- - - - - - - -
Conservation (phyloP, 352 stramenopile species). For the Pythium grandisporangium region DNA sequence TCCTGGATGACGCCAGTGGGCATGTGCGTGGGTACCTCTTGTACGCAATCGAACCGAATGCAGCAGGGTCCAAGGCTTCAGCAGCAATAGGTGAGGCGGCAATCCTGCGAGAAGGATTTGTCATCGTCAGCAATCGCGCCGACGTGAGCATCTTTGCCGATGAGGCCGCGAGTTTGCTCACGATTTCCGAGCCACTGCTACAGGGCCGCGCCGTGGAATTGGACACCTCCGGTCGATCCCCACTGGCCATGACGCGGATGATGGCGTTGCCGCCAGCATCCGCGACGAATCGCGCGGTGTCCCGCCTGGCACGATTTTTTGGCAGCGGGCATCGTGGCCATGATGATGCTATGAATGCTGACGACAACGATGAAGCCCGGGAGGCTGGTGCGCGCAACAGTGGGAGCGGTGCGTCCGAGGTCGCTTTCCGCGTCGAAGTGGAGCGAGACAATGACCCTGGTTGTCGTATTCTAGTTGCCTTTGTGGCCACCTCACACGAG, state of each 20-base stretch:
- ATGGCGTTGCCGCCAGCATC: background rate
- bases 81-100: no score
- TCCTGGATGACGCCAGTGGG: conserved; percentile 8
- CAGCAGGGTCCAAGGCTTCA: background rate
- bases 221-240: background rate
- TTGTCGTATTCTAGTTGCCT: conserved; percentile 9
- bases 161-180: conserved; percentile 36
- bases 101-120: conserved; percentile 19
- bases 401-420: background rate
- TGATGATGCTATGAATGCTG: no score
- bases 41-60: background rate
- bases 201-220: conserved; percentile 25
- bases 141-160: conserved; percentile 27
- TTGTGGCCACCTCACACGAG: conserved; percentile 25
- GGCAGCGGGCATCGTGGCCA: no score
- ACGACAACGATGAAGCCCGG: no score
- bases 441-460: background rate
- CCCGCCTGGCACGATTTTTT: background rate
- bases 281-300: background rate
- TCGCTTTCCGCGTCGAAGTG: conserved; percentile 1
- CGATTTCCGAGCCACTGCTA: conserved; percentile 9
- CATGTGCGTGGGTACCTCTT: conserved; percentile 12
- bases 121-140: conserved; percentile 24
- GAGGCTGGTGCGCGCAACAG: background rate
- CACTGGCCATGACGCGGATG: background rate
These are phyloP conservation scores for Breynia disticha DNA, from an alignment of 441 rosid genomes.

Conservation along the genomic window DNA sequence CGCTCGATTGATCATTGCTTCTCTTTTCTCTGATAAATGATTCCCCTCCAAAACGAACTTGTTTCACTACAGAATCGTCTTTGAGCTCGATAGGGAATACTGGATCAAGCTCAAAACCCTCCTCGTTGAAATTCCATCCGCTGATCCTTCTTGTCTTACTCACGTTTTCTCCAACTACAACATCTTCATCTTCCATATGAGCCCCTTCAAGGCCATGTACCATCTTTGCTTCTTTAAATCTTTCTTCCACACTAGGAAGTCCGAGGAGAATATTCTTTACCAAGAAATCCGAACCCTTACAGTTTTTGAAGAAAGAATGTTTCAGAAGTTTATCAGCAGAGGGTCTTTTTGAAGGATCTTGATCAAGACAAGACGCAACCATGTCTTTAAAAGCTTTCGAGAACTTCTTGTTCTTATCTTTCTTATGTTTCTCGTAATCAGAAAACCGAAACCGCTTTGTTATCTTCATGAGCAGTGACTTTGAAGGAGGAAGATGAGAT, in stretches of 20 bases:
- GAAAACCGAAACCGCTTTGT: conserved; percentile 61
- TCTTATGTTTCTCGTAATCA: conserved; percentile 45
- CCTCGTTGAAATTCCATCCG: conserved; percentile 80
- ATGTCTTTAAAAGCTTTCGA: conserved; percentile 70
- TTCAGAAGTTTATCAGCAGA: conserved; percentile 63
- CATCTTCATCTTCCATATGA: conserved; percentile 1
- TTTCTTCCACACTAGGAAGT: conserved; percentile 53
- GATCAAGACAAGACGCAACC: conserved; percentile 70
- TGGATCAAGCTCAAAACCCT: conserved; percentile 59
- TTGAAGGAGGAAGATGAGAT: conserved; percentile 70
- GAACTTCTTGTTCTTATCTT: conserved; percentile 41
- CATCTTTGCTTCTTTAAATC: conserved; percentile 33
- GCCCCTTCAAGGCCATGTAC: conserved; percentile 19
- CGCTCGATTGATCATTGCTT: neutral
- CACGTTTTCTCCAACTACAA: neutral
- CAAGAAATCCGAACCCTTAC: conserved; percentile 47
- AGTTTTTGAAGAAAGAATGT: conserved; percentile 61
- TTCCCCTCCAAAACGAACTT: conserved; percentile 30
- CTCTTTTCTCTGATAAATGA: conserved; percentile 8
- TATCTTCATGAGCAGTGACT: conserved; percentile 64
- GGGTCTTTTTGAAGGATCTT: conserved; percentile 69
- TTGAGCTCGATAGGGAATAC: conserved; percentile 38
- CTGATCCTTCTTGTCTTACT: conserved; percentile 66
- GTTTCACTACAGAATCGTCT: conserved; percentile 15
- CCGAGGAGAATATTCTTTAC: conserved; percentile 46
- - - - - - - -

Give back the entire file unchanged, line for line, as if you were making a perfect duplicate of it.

Conservation (phyloP, 352 stramenopile species). For the Pythium grandisporangium region DNA sequence TCCTGGATGACGCCAGTGGGCATGTGCGTGGGTACCTCTTGTACGCAATCGAACCGAATGCAGCAGGGTCCAAGGCTTCAGCAGCAATAGGTGAGGCGGCAATCCTGCGAGAAGGATTTGTCATCGTCAGCAATCGCGCCGACGTGAGCATCTTTGCCGATGAGGCCGCGAGTTTGCTCACGATTTCCGAGCCACTGCTACAGGGCCGCGCCGTGGAATTGGACACCTCCGGTCGATCCCCACTGGCCATGACGCGGATGATGGCGTTGCCGCCAGCATCCGCGACGAATCGCGCGGTGTCCCGCCTGGCACGATTTTTTGGCAGCGGGCATCGTGGCCATGATGATGCTATGAATGCTGACGACAACGATGAAGCCCGGGAGGCTGGTGCGCGCAACAGTGGGAGCGGTGCGTCCGAGGTCGCTTTCCGCGTCGAAGTGGAGCGAGACAATGACCCTGGTTGTCGTATTCTAGTTGCCTTTGTGGCCACCTCACACGAG, state of each 20-base stretch:
- ATGGCGTTGCCGCCAGCATC: background rate
- bases 81-100: no score
- TCCTGGATGACGCCAGTGGG: conserved; percentile 8
- CAGCAGGGTCCAAGGCTTCA: background rate
- bases 221-240: background rate
- TTGTCGTATTCTAGTTGCCT: conserved; percentile 9
- bases 161-180: conserved; percentile 36
- bases 101-120: conserved; percentile 19
- bases 401-420: background rate
- TGATGATGCTATGAATGCTG: no score
- bases 41-60: background rate
- bases 201-220: conserved; percentile 25
- bases 141-160: conserved; percentile 27
- TTGTGGCCACCTCACACGAG: conserved; percentile 25
- GGCAGCGGGCATCGTGGCCA: no score
- ACGACAACGATGAAGCCCGG: no score
- bases 441-460: background rate
- CCCGCCTGGCACGATTTTTT: background rate
- bases 281-300: background rate
- TCGCTTTCCGCGTCGAAGTG: conserved; percentile 1
- CGATTTCCGAGCCACTGCTA: conserved; percentile 9
- CATGTGCGTGGGTACCTCTT: conserved; percentile 12
- bases 121-140: conserved; percentile 24
- GAGGCTGGTGCGCGCAACAG: background rate
- CACTGGCCATGACGCGGATG: background rate
These are phyloP conservation scores for Breynia disticha DNA, from an alignment of 441 rosid genomes.

Conservation along the genomic window DNA sequence CGCTCGATTGATCATTGCTTCTCTTTTCTCTGATAAATGATTCCCCTCCAAAACGAACTTGTTTCACTACAGAATCGTCTTTGAGCTCGATAGGGAATACTGGATCAAGCTCAAAACCCTCCTCGTTGAAATTCCATCCGCTGATCCTTCTTGTCTTACTCACGTTTTCTCCAACTACAACATCTTCATCTTCCATATGAGCCCCTTCAAGGCCATGTACCATCTTTGCTTCTTTAAATCTTTCTTCCACACTAGGAAGTCCGAGGAGAATATTCTTTACCAAGAAATCCGAACCCTTACAGTTTTTGAAGAAAGAATGTTTCAGAAGTTTATCAGCAGAGGGTCTTTTTGAAGGATCTTGATCAAGACAAGACGCAACCATGTCTTTAAAAGCTTTCGAGAACTTCTTGTTCTTATCTTTCTTATGTTTCTCGTAATCAGAAAACCGAAACCGCTTTGTTATCTTCATGAGCAGTGACTTTGAAGGAGGAAGATGAGAT, in stretches of 20 bases:
- GAAAACCGAAACCGCTTTGT: conserved; percentile 61
- TCTTATGTTTCTCGTAATCA: conserved; percentile 45
- CCTCGTTGAAATTCCATCCG: conserved; percentile 80
- ATGTCTTTAAAAGCTTTCGA: conserved; percentile 70
- TTCAGAAGTTTATCAGCAGA: conserved; percentile 63
- CATCTTCATCTTCCATATGA: conserved; percentile 1
- TTTCTTCCACACTAGGAAGT: conserved; percentile 53
- GATCAAGACAAGACGCAACC: conserved; percentile 70
- TGGATCAAGCTCAAAACCCT: conserved; percentile 59
- TTGAAGGAGGAAGATGAGAT: conserved; percentile 70
- GAACTTCTTGTTCTTATCTT: conserved; percentile 41
- CATCTTTGCTTCTTTAAATC: conserved; percentile 33
- GCCCCTTCAAGGCCATGTAC: conserved; percentile 19
- CGCTCGATTGATCATTGCTT: neutral
- CACGTTTTCTCCAACTACAA: neutral
- CAAGAAATCCGAACCCTTAC: conserved; percentile 47
- AGTTTTTGAAGAAAGAATGT: conserved; percentile 61
- TTCCCCTCCAAAACGAACTT: conserved; percentile 30
- CTCTTTTCTCTGATAAATGA: conserved; percentile 8
- TATCTTCATGAGCAGTGACT: conserved; percentile 64
- GGGTCTTTTTGAAGGATCTT: conserved; percentile 69
- TTGAGCTCGATAGGGAATAC: conserved; percentile 38
- CTGATCCTTCTTGTCTTACT: conserved; percentile 66
- GTTTCACTACAGAATCGTCT: conserved; percentile 15
- CCGAGGAGAATATTCTTTAC: conserved; percentile 46